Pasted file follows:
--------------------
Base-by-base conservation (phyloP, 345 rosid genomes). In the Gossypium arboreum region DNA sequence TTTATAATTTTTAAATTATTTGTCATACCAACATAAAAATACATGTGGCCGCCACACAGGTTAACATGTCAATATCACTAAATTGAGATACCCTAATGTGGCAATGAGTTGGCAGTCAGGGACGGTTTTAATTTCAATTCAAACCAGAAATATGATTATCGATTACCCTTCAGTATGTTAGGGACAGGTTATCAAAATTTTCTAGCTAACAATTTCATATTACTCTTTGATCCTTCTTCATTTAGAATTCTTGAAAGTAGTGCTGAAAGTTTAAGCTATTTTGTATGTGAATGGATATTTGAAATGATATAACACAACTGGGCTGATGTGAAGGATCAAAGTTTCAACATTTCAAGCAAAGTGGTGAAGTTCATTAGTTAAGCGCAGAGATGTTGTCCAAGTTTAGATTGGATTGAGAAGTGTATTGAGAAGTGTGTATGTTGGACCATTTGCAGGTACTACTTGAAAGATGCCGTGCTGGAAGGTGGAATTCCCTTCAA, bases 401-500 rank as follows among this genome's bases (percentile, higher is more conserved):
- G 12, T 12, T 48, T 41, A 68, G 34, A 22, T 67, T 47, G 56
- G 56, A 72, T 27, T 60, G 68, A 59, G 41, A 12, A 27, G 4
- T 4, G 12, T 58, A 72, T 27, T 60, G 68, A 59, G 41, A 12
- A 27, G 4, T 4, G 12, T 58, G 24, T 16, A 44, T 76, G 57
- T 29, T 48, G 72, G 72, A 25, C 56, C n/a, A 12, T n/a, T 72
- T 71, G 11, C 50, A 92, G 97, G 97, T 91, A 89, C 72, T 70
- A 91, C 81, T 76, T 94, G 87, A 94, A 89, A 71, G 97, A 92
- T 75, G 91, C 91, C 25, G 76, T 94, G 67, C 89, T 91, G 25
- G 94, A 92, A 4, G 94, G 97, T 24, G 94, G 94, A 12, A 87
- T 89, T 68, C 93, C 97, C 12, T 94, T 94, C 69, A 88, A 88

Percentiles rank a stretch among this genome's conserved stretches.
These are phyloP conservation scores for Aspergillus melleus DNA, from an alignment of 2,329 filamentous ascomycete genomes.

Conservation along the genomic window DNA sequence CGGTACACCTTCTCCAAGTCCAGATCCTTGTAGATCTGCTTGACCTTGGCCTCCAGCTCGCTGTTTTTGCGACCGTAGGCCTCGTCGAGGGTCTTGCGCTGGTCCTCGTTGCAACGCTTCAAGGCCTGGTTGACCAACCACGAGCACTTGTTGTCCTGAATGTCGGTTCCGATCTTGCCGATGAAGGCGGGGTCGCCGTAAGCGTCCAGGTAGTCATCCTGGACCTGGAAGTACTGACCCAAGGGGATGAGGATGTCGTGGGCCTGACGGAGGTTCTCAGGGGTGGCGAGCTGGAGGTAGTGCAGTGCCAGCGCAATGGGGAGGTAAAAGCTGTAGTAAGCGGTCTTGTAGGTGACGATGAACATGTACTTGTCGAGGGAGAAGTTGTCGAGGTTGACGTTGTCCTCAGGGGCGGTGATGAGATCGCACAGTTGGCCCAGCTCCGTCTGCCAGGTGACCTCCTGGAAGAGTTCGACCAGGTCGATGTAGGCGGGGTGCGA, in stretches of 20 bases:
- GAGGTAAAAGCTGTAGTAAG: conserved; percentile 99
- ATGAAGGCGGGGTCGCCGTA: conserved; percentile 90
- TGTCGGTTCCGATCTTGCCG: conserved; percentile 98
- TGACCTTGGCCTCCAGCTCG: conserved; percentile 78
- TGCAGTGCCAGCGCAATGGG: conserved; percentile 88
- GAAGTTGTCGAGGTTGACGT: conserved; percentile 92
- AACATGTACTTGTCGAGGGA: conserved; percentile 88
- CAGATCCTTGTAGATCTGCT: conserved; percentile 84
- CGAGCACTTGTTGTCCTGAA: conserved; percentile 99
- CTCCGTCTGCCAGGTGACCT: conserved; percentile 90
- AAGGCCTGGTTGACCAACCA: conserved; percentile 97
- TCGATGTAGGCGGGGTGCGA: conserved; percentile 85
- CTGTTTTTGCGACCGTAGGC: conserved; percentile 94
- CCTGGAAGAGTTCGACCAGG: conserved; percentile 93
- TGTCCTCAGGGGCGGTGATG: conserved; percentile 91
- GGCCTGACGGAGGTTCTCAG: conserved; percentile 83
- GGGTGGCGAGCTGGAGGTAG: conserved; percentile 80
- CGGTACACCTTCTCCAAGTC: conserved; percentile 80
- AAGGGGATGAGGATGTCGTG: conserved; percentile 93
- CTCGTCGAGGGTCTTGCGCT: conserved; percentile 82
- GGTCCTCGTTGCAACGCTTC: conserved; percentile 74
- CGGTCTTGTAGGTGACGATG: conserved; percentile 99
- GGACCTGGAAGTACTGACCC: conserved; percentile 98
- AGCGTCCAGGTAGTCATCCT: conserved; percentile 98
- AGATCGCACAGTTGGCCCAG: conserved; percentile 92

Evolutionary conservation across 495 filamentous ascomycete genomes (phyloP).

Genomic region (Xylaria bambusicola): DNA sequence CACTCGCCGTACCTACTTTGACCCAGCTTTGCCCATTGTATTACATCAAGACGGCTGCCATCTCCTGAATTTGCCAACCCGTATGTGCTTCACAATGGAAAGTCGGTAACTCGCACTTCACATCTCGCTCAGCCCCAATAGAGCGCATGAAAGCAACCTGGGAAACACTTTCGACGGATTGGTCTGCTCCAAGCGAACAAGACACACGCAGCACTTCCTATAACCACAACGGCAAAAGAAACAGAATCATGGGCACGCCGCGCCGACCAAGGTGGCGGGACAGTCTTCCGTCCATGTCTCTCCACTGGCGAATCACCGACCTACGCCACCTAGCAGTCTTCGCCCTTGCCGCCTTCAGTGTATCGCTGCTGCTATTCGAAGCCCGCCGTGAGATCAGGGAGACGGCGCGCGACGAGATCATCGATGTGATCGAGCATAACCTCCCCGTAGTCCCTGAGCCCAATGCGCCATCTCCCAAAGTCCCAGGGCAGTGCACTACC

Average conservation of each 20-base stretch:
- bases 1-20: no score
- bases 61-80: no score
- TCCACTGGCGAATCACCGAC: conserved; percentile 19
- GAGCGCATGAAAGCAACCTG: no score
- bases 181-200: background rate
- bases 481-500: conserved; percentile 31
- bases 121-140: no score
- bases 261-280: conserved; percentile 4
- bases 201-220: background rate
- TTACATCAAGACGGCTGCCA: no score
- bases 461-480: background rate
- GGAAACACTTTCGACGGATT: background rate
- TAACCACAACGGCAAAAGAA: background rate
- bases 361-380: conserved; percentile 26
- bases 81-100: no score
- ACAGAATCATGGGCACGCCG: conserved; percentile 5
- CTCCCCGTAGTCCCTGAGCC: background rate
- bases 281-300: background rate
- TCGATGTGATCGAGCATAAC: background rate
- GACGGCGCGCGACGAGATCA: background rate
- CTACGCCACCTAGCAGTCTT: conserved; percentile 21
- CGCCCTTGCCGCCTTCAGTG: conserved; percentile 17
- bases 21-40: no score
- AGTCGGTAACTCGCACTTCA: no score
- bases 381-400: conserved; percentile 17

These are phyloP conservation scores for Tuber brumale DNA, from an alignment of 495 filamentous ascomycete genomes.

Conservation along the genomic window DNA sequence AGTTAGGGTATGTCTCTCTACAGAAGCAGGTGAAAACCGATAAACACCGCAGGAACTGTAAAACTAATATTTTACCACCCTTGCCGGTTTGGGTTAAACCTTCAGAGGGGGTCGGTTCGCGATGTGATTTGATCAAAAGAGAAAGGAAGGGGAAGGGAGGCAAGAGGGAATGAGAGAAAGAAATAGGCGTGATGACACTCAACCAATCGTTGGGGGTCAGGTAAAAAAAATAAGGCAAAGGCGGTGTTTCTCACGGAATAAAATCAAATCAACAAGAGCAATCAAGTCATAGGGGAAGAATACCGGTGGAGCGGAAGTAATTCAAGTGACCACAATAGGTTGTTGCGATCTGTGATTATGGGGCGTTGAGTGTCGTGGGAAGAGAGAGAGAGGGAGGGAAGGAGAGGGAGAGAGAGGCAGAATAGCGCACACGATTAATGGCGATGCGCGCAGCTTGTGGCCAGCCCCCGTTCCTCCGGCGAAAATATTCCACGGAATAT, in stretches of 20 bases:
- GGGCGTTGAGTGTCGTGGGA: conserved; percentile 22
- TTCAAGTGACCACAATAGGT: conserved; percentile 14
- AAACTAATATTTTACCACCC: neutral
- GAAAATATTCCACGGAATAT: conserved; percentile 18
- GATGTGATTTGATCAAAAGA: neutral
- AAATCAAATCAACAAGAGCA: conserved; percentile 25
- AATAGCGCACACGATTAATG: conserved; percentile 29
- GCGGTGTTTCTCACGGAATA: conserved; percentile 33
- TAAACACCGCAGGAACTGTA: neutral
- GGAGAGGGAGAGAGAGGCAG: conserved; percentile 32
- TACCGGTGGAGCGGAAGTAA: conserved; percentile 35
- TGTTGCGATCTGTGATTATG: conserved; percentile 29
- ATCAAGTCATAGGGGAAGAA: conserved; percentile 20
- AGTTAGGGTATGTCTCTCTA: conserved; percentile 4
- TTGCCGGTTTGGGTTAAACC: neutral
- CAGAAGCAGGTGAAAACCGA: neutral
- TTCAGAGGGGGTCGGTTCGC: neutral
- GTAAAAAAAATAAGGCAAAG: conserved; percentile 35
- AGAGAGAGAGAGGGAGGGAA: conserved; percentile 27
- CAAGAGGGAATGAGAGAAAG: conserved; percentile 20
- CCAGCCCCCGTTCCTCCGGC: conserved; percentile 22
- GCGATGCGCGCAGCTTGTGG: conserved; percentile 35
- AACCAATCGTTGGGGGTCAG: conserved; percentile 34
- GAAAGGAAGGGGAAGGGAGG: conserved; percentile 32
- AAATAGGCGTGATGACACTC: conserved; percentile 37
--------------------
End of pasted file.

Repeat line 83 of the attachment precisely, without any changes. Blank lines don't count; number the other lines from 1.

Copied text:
- AGTTAGGGTATGTCTCTCTA: conserved; percentile 4